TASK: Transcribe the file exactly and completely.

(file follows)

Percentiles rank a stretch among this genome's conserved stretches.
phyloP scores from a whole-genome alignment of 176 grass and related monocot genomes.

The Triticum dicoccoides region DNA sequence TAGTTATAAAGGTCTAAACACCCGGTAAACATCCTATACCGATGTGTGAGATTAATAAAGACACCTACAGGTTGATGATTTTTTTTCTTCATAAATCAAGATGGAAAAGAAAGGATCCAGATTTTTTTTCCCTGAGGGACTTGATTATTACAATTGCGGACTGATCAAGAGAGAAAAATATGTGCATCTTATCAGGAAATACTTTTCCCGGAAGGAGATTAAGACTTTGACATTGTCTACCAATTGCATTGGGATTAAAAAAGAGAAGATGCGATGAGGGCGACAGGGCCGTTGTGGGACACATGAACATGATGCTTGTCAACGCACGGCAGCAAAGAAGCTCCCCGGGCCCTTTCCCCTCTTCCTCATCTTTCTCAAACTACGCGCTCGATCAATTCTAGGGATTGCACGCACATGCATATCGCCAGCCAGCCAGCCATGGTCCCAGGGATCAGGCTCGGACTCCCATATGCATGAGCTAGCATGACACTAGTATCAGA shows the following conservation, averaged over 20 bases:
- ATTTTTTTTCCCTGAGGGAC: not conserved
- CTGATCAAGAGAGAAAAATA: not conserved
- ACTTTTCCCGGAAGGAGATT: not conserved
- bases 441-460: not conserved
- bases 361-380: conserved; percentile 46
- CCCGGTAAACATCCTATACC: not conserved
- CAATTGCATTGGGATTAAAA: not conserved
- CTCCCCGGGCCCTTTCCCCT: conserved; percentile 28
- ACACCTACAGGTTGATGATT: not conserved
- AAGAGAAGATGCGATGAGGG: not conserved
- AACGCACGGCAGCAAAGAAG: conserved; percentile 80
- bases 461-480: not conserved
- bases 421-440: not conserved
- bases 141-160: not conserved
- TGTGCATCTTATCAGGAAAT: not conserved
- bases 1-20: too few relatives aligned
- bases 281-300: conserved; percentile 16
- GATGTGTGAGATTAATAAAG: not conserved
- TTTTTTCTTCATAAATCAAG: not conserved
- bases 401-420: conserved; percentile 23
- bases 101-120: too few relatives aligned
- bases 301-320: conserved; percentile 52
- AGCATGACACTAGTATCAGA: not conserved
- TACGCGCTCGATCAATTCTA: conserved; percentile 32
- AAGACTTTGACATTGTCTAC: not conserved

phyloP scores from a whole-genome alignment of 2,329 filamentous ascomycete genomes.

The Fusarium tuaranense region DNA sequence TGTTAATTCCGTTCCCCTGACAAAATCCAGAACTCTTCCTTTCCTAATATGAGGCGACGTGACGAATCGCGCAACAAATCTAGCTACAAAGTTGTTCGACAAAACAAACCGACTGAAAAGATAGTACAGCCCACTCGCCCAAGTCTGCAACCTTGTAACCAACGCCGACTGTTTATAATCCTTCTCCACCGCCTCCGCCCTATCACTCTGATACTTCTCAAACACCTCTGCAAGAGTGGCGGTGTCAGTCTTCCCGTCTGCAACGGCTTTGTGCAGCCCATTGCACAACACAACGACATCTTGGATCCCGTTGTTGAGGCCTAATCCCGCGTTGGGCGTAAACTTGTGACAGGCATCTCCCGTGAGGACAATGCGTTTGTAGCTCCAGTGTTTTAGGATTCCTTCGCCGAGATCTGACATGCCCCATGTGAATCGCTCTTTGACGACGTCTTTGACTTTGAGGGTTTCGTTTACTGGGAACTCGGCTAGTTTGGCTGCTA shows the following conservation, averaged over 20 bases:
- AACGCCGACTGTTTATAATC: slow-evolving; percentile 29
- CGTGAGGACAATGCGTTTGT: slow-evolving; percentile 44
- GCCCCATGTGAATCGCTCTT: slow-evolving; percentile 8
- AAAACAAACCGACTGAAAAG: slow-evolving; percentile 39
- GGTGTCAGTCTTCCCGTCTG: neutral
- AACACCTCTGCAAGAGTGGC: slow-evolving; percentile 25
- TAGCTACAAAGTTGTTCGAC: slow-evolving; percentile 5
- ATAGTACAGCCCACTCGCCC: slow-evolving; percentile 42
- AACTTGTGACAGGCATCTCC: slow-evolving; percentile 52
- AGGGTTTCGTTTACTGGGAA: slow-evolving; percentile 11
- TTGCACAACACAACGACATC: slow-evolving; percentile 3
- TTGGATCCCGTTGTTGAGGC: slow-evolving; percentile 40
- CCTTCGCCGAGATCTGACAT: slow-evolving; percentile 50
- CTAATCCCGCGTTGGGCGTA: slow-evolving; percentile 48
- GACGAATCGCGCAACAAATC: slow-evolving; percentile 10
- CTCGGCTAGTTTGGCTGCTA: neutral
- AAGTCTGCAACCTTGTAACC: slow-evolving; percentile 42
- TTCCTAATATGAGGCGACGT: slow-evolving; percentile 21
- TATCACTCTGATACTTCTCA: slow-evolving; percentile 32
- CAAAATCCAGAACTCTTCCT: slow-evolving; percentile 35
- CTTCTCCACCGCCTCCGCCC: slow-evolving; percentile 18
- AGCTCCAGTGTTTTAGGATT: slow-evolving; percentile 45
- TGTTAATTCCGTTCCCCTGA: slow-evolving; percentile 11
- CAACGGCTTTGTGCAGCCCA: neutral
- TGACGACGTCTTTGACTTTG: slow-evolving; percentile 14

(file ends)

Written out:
Percentiles rank a stretch among this genome's conserved stretches.
phyloP scores from a whole-genome alignment of 176 grass and related monocot genomes.

The Triticum dicoccoides region DNA sequence TAGTTATAAAGGTCTAAACACCCGGTAAACATCCTATACCGATGTGTGAGATTAATAAAGACACCTACAGGTTGATGATTTTTTTTCTTCATAAATCAAGATGGAAAAGAAAGGATCCAGATTTTTTTTCCCTGAGGGACTTGATTATTACAATTGCGGACTGATCAAGAGAGAAAAATATGTGCATCTTATCAGGAAATACTTTTCCCGGAAGGAGATTAAGACTTTGACATTGTCTACCAATTGCATTGGGATTAAAAAAGAGAAGATGCGATGAGGGCGACAGGGCCGTTGTGGGACACATGAACATGATGCTTGTCAACGCACGGCAGCAAAGAAGCTCCCCGGGCCCTTTCCCCTCTTCCTCATCTTTCTCAAACTACGCGCTCGATCAATTCTAGGGATTGCACGCACATGCATATCGCCAGCCAGCCAGCCATGGTCCCAGGGATCAGGCTCGGACTCCCATATGCATGAGCTAGCATGACACTAGTATCAGA shows the following conservation, averaged over 20 bases:
- ATTTTTTTTCCCTGAGGGAC: not conserved
- CTGATCAAGAGAGAAAAATA: not conserved
- ACTTTTCCCGGAAGGAGATT: not conserved
- bases 441-460: not conserved
- bases 361-380: conserved; percentile 46
- CCCGGTAAACATCCTATACC: not conserved
- CAATTGCATTGGGATTAAAA: not conserved
- CTCCCCGGGCCCTTTCCCCT: conserved; percentile 28
- ACACCTACAGGTTGATGATT: not conserved
- AAGAGAAGATGCGATGAGGG: not conserved
- AACGCACGGCAGCAAAGAAG: conserved; percentile 80
- bases 461-480: not conserved
- bases 421-440: not conserved
- bases 141-160: not conserved
- TGTGCATCTTATCAGGAAAT: not conserved
- bases 1-20: too few relatives aligned
- bases 281-300: conserved; percentile 16
- GATGTGTGAGATTAATAAAG: not conserved
- TTTTTTCTTCATAAATCAAG: not conserved
- bases 401-420: conserved; percentile 23
- bases 101-120: too few relatives aligned
- bases 301-320: conserved; percentile 52
- AGCATGACACTAGTATCAGA: not conserved
- TACGCGCTCGATCAATTCTA: conserved; percentile 32
- AAGACTTTGACATTGTCTAC: not conserved

phyloP scores from a whole-genome alignment of 2,329 filamentous ascomycete genomes.

The Fusarium tuaranense region DNA sequence TGTTAATTCCGTTCCCCTGACAAAATCCAGAACTCTTCCTTTCCTAATATGAGGCGACGTGACGAATCGCGCAACAAATCTAGCTACAAAGTTGTTCGACAAAACAAACCGACTGAAAAGATAGTACAGCCCACTCGCCCAAGTCTGCAACCTTGTAACCAACGCCGACTGTTTATAATCCTTCTCCACCGCCTCCGCCCTATCACTCTGATACTTCTCAAACACCTCTGCAAGAGTGGCGGTGTCAGTCTTCCCGTCTGCAACGGCTTTGTGCAGCCCATTGCACAACACAACGACATCTTGGATCCCGTTGTTGAGGCCTAATCCCGCGTTGGGCGTAAACTTGTGACAGGCATCTCCCGTGAGGACAATGCGTTTGTAGCTCCAGTGTTTTAGGATTCCTTCGCCGAGATCTGACATGCCCCATGTGAATCGCTCTTTGACGACGTCTTTGACTTTGAGGGTTTCGTTTACTGGGAACTCGGCTAGTTTGGCTGCTA shows the following conservation, averaged over 20 bases:
- AACGCCGACTGTTTATAATC: slow-evolving; percentile 29
- CGTGAGGACAATGCGTTTGT: slow-evolving; percentile 44
- GCCCCATGTGAATCGCTCTT: slow-evolving; percentile 8
- AAAACAAACCGACTGAAAAG: slow-evolving; percentile 39
- GGTGTCAGTCTTCCCGTCTG: neutral
- AACACCTCTGCAAGAGTGGC: slow-evolving; percentile 25
- TAGCTACAAAGTTGTTCGAC: slow-evolving; percentile 5
- ATAGTACAGCCCACTCGCCC: slow-evolving; percentile 42
- AACTTGTGACAGGCATCTCC: slow-evolving; percentile 52
- AGGGTTTCGTTTACTGGGAA: slow-evolving; percentile 11
- TTGCACAACACAACGACATC: slow-evolving; percentile 3
- TTGGATCCCGTTGTTGAGGC: slow-evolving; percentile 40
- CCTTCGCCGAGATCTGACAT: slow-evolving; percentile 50
- CTAATCCCGCGTTGGGCGTA: slow-evolving; percentile 48
- GACGAATCGCGCAACAAATC: slow-evolving; percentile 10
- CTCGGCTAGTTTGGCTGCTA: neutral
- AAGTCTGCAACCTTGTAACC: slow-evolving; percentile 42
- TTCCTAATATGAGGCGACGT: slow-evolving; percentile 21
- TATCACTCTGATACTTCTCA: slow-evolving; percentile 32
- CAAAATCCAGAACTCTTCCT: slow-evolving; percentile 35
- CTTCTCCACCGCCTCCGCCC: slow-evolving; percentile 18
- AGCTCCAGTGTTTTAGGATT: slow-evolving; percentile 45
- TGTTAATTCCGTTCCCCTGA: slow-evolving; percentile 11
- CAACGGCTTTGTGCAGCCCA: neutral
- TGACGACGTCTTTGACTTTG: slow-evolving; percentile 14